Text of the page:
It’s only mid-November and I’m fed up of Christmas already. This is because, if I’m to believe all the adverts on the television, it’s already been happening for at least a month. I heard the first Christmas song being played in a shop on the 1st of this month, and Christmas decorations started to make their appearance not long after.
Call me old-fashioned, but I’m a traditionalist and I like my Christmases to be in December, when the trees are bare and there’s a hint of snow in the air, rather than when the leaves have yet to even start their annual change into their autumnal wardrobe. Yet, this seems to be increasingly out of step with modern society, or at least the one the advertisers and businesses tell us we should be living in. Nothing can be kept as special any more and we’re continually bombarded with messages telling us we need to start concentrating on the next big, money-spinning calendar event even before we’ve finished enjoying the current one. We’re told we must start getting into Christmas mode even before Hallowe’en, Bonfire Night (if you’re British) and (if you live in North America) Thanksgiving have come, let alone gone.
The moment Christmas is over, they start telling us we need to be planning our summer holidays. Easter eggs start creeping into the shops while we still have our hangovers from New Year’s Eve (or Hogmanay as it’s known in these parts). Spring fashion lines appear on the first of February when we still haven’t seen the last of the snow. The barbecue displays come out at the vernal Equinox despite the fact it won’t be hot enough for one until at least the summer solstice. As soon as the kids start their summer beak, it seems that every business goes into full ‘back to school’ mode with adverts and sales. How can they possibly enjoy their time away from the classroom when they’re continually being reminded that soon they’ll be going back?
And if you question this continual push to be thinking about tomorrow rather than enjoying today, you’re called a kill joy, a misanthrope or, in the case of Christmas, a Scrooge. Yet this misses the point. It’s not that I don’t like any of the special events we have spread throughout the year, it’s the way that they are foisted on us long before we’re ready for them by people whose aim isn’t to make them more enjoyable, but to guilt us into spending more money on them than we can really afford. They know that if we see it often enough, they’ll eventually wear us down and we’ll eventually give in. They become richer, but we’re the ones who get ever-increasingly stressed out because we’re not fully prepared for Christmas by the end of November (not realising of course, that the sell-by date on those mince pies we just brought means they’ll go off before we’ve opened more than a few doors on the advent calendar – leaving us no choice but to bin them on the 24th and make a last-minute dash round all the shops to try to find some more).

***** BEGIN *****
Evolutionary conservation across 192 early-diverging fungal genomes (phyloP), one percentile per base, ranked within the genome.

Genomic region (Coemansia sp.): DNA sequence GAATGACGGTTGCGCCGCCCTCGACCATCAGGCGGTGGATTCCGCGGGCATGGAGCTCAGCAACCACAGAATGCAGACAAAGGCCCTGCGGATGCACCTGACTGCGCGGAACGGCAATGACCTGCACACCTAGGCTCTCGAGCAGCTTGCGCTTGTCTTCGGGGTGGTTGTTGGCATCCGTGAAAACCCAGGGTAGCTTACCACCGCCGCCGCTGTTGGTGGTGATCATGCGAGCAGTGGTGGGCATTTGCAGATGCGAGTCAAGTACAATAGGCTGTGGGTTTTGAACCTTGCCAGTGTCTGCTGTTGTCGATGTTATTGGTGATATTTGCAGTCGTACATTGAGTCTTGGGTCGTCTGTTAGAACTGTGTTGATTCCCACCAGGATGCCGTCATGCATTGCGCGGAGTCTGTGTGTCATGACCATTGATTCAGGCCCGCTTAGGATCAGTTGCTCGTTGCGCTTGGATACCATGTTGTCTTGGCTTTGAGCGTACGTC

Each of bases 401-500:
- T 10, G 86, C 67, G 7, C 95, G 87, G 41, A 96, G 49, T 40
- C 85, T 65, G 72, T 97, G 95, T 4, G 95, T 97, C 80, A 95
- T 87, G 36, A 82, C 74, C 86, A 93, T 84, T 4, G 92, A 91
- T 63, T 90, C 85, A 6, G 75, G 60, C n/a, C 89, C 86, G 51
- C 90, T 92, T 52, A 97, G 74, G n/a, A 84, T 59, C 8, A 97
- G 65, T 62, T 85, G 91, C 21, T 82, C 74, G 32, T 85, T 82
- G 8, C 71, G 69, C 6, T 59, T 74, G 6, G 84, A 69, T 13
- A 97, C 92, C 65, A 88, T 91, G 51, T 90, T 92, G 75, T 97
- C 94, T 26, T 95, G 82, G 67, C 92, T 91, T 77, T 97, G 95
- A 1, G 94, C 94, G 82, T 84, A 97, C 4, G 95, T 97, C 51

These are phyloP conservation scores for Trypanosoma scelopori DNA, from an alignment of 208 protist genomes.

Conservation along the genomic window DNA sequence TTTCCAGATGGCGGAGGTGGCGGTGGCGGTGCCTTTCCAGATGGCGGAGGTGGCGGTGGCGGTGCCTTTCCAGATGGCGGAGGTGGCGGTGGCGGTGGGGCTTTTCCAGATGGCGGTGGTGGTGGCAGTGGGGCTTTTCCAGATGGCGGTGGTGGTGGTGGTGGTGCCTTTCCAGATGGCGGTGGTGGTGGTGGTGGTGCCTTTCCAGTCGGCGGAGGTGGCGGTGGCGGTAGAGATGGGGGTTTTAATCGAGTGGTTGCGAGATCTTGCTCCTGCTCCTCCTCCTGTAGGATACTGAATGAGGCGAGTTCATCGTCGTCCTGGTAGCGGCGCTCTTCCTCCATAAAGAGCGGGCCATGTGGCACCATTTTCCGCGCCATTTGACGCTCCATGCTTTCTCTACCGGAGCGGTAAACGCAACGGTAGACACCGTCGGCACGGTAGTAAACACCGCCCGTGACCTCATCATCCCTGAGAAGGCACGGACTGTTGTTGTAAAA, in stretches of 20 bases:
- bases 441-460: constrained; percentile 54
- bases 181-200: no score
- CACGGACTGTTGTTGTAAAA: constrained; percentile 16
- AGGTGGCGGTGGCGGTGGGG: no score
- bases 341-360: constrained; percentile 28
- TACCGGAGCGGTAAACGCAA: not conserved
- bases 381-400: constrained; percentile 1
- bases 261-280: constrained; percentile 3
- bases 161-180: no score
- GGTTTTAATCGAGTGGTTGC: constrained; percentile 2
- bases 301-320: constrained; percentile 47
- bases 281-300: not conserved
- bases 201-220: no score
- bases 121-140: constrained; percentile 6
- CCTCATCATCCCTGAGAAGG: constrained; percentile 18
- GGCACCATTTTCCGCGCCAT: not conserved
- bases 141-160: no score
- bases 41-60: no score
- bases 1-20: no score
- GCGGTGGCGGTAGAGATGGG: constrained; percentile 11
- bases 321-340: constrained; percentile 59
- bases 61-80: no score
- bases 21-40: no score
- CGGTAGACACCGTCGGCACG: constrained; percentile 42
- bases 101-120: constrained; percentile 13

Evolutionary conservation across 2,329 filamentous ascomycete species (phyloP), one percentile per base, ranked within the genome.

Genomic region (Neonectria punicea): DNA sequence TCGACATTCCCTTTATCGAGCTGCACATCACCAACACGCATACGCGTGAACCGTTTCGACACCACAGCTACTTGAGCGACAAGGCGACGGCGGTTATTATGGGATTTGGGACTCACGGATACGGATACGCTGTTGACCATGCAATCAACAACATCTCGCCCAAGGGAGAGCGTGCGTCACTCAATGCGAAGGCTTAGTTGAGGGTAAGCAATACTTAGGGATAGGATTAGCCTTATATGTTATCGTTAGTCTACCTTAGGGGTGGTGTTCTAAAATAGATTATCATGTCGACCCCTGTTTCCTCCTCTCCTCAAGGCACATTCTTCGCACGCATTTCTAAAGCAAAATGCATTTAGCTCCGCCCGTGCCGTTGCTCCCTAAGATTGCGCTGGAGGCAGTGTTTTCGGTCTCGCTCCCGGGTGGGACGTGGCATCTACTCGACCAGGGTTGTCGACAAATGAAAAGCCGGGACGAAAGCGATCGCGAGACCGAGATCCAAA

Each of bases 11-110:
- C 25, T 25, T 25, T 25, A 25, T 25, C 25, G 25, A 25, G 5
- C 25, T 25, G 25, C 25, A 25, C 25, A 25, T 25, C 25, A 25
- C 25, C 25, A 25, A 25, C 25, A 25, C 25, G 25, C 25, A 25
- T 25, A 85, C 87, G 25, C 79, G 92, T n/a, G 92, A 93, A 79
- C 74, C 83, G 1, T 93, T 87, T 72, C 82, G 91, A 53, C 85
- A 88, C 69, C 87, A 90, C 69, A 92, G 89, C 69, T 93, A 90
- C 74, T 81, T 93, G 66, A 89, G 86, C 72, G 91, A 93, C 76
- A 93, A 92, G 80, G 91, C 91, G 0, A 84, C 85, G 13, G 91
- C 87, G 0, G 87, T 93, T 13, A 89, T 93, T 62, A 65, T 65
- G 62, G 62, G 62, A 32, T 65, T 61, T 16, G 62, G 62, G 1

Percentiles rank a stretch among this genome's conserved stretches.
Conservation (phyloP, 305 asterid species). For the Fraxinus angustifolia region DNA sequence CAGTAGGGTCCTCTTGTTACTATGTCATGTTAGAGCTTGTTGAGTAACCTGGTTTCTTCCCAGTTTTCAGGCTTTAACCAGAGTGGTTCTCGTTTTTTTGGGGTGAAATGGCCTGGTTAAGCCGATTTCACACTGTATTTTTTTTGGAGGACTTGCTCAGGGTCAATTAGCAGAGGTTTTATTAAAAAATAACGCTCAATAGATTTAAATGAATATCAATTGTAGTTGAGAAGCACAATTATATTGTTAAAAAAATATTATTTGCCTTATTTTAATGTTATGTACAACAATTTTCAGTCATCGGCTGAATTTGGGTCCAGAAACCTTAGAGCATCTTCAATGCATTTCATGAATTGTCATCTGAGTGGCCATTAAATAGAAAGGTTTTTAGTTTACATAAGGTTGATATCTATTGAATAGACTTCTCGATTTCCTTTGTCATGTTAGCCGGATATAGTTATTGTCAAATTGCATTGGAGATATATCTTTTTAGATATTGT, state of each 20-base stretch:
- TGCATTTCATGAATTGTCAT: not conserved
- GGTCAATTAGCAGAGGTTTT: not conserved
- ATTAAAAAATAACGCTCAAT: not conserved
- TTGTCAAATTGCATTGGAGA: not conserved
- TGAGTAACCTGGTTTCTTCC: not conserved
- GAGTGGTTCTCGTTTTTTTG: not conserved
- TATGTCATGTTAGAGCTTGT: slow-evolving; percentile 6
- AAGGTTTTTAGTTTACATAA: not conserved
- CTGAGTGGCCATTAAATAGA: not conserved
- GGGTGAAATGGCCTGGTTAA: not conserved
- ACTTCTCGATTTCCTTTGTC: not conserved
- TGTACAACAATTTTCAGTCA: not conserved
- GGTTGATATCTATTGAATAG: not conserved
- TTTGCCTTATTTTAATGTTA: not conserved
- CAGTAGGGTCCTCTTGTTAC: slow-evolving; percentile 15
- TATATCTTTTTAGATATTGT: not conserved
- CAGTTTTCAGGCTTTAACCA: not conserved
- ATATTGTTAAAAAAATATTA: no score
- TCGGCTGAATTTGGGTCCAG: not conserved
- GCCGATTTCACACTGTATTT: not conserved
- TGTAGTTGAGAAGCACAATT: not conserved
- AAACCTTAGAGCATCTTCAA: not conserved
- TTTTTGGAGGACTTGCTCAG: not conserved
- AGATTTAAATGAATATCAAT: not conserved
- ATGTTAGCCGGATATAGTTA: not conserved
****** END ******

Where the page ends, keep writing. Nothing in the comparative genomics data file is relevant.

It seems we’re not longer allowed to enjoy the now, and instead we must always be looking forward to what’s coming up next. Even the words have started to change their meanings. When a television voice-over announces what’s coming up after the program you’re currently watching, they refer to the following program as ‘coming up now’ when it’s still a good 15 or 30 minutes away from starting, while for them ‘next’ means the program after that. This bears no resemblance to what I understand these words to mean.
I think this is one of the reasons I’m so drawn to post-apocalyptic fiction and films. In a zombie-filled world, you never know what’s going to happen next, so all you can do is think about what’s happening now. Enjoy the little moments of rest and security when you can, eat whenever you find food, sleep when you get the chance. There’s no little niggling voice in your head, put there by advertisers, whispering that you can’t enjoy today because you haven’t yet finished planning for another one which is still almost a quarter of the year away. With all the flesh-munchers around, life might be difficult, but at least it will be current, and so it’ll be more meaningful. If only we were allowed to live like that in the real world, but I guess that doesn’t make those who run (or is that ruin?) it enough money?
From the author of For Those In Peril On The Sea, a tale of post-apocalyptic survival in a world where zombie-like infected rule the land and all the last few human survivors can do is stay on their boats and try to survive. Now available in print and as a Kindle ebook. Click here or visit www.forthoseinperil.net to find out more. To download a preview of the first three chapters, click here.
To read the Foreword Clarion Review of For Those In Peril On The Sea (where it scored five stars out of five) click here.